“Wait,” Rasmus leaned around Lars and pressed his fingers over my hand. “Listen.” He pointed his flashlight towards the ceiling.

“What is that?” Lars lifted his head. “Shuffling?”

“Dripping?” I suggested.

“Is there a breach in the hull?” Lars glanced to each side. He pointed the flashlight to the deck.

“It wouldn’t drip if it was a breach.” I reached out to continue undogging the hatch.

The sound of dripping increased, growing louder.

I opened the last of the dogs and made ready to open the hatch. Rasmus moved to one side, his flashlight aimed at the side of the hatch, opposite the giant hinges. He nodded.

“Opening it,” I tugged on the hatch.

“Gah,” Lars staggered backwards. “Bad,” he pressed his hand to his mouth, covered his nose.

Letting go of the door, I gagged. I bent at the waist, my stomach muscles convulsing as I heaved a thin stream of vomit onto the deck. Rasmus stepped around me, shining his flashlight through the hatch as he pulled it open.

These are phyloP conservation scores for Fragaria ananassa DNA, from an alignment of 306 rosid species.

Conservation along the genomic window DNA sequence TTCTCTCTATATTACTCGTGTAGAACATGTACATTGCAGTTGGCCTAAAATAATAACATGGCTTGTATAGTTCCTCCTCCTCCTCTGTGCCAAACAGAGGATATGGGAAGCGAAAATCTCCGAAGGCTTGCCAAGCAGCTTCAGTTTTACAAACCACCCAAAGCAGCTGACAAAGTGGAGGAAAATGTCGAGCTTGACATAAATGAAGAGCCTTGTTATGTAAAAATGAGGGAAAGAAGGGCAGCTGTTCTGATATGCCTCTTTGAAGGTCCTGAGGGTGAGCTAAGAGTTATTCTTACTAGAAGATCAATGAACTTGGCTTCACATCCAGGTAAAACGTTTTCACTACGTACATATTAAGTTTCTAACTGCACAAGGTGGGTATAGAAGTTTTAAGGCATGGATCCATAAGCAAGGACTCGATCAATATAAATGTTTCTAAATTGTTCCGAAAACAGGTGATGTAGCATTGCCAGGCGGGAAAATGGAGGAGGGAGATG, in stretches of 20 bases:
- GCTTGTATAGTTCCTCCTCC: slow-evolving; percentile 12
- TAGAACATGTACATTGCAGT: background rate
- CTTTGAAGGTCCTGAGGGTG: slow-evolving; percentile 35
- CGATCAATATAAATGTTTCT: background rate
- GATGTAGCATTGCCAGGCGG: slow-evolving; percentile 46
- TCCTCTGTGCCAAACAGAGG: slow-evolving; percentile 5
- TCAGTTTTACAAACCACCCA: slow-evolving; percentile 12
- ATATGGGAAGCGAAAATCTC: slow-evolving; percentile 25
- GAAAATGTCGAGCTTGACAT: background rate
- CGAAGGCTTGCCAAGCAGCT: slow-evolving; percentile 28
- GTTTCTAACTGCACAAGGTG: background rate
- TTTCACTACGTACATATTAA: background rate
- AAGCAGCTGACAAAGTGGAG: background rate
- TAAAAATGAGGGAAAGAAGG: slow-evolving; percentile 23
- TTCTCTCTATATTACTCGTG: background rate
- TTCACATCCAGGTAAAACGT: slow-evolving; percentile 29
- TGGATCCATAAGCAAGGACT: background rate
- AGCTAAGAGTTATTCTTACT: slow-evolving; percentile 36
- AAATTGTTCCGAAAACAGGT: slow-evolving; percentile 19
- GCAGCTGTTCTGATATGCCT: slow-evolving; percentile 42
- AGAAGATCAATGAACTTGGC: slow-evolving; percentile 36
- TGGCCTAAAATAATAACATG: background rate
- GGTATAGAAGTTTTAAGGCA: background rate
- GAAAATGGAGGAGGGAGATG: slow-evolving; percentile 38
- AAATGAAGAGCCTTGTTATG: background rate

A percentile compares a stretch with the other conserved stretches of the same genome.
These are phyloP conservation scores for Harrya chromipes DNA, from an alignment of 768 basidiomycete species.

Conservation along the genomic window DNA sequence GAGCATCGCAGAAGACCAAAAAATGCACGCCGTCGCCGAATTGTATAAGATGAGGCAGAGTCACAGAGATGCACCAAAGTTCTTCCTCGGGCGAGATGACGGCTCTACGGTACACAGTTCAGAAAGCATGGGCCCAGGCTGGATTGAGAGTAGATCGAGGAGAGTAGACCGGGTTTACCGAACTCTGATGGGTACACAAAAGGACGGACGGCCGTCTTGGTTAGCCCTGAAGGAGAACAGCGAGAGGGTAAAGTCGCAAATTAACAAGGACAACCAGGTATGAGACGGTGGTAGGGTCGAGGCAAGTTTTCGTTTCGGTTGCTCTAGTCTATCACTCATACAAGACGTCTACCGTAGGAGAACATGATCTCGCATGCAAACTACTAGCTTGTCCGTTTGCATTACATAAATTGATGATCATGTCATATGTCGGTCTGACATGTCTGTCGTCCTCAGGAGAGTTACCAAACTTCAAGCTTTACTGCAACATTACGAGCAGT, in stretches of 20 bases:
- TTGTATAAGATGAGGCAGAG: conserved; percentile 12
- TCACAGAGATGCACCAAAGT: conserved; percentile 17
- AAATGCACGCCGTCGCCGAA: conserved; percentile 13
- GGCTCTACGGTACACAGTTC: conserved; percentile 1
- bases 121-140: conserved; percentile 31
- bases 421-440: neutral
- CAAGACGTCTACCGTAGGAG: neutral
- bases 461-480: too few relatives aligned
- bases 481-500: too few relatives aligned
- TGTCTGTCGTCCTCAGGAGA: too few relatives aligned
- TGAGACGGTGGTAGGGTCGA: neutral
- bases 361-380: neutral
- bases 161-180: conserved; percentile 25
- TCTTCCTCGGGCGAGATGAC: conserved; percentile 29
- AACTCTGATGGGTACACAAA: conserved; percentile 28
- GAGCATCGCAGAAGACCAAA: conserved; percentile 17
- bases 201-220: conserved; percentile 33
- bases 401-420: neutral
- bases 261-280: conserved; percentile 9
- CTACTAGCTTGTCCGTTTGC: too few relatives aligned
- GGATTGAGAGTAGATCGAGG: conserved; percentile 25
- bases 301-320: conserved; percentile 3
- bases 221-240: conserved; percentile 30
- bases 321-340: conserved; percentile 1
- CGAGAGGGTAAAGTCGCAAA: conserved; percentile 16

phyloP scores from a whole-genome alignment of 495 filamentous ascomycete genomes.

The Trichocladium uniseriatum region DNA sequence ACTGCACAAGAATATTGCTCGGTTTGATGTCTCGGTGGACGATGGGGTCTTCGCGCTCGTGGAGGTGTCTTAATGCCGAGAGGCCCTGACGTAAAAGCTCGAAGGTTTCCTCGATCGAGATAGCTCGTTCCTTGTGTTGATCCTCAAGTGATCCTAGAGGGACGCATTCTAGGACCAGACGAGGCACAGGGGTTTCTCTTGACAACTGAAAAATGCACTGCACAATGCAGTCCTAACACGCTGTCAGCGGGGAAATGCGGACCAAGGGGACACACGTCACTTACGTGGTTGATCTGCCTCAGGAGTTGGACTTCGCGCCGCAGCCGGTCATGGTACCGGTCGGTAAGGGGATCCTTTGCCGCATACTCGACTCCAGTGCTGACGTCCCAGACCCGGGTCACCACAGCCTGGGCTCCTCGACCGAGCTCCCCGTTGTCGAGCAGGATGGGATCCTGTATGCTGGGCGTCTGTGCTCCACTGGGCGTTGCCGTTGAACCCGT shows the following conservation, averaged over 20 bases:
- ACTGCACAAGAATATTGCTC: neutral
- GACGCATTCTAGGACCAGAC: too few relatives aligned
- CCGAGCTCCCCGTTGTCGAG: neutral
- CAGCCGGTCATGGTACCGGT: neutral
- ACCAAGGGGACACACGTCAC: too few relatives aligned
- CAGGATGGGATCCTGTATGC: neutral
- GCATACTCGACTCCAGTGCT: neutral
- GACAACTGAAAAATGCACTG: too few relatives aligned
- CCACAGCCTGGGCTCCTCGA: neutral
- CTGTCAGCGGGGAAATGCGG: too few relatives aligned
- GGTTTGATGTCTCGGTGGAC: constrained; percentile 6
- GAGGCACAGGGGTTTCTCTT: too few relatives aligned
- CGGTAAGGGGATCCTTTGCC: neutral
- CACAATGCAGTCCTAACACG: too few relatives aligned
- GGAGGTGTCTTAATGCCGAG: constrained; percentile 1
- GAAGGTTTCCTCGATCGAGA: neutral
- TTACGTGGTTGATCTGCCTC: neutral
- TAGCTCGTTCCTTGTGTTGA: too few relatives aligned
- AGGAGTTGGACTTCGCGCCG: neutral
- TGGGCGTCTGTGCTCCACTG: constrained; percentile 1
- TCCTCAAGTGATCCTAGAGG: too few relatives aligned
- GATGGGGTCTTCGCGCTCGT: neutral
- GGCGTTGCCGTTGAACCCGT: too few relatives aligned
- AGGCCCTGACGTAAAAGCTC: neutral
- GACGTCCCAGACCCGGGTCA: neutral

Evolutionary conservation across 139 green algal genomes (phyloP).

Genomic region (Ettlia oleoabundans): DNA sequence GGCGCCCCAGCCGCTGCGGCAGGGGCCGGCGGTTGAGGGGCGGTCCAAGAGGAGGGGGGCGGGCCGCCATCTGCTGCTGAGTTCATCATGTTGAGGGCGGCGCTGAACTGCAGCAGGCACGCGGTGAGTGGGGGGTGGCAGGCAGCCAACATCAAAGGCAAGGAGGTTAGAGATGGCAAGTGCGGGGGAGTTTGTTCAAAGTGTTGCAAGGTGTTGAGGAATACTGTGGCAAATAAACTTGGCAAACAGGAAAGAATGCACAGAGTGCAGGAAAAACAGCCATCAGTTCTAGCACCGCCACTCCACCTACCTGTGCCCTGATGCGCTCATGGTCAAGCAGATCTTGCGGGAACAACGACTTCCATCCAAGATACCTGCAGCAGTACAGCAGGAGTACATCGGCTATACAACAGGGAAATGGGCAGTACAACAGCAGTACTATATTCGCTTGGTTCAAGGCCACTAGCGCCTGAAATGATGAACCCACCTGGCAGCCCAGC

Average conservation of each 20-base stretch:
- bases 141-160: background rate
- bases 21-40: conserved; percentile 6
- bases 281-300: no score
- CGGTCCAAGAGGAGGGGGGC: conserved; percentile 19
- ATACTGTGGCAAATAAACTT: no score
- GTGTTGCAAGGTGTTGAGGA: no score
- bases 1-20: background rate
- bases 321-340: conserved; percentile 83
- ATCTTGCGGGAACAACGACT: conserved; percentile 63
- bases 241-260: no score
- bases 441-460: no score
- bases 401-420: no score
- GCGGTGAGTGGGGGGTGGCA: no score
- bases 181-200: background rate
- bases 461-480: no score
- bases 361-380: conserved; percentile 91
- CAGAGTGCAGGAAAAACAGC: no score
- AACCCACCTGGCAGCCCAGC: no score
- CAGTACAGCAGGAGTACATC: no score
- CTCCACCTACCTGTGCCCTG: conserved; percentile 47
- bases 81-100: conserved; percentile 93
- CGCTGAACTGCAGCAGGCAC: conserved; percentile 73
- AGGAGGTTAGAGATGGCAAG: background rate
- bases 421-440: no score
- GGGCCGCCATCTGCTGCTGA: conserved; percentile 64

Wiping my mouth with the back of my hand, I looked up as Rasmus stepped to one side. Holding the flashlight steady in his left hand, he reached for the Glock at his hip and unsnapped the holster.

“Rasmus?” I leaned around the patrolman.

“Don’t move,” Rasmus drew his pistol.

“Hey, buddy,” Lars took a step towards his partner. He stopped.

We all stopped.

Hanging from the ceiling to the deck beyond the lip of the hatch, a twist of bloody entrails unspooled from a sailor’s severed body. The man’s fingers, the chewed bloody stumps, gripped the metal grille protecting the striplights installed in the ceiling. The sailor’s head was gone, the shirt collar torn and flayed like the skin around its neck. Blood dripped from the cavity of the sailor’s body.

“What?” Lars shone his flashlight deeper into the butcher’s bridge. “Boss?”

Lars would have to wait. I retched, the remaining contents of my stomach splattering the bulkhead.

“We go on,” Rasmus nodded. He stepped over the lip, ducking as he passed through the hatch.

“Wait,” I clasped my hands to stop them shaking. “We go back. We’re not… equipped for this.”

“Rasmus?” Lars put a hand on my shoulder. “Wait up. Don’t get too far ahead.”

“We should go back,” I bucked forwards, clasping my stomach.

“Something moving,” Rasmus called over his shoulder.

“What?” Lars took a step towards his partner. “What’s moving?”

“Lars,” I pressed my hand against the bulkhead.

“Rasmus?” Lars whipped the beam of his flashlight over me, back to Rasmus.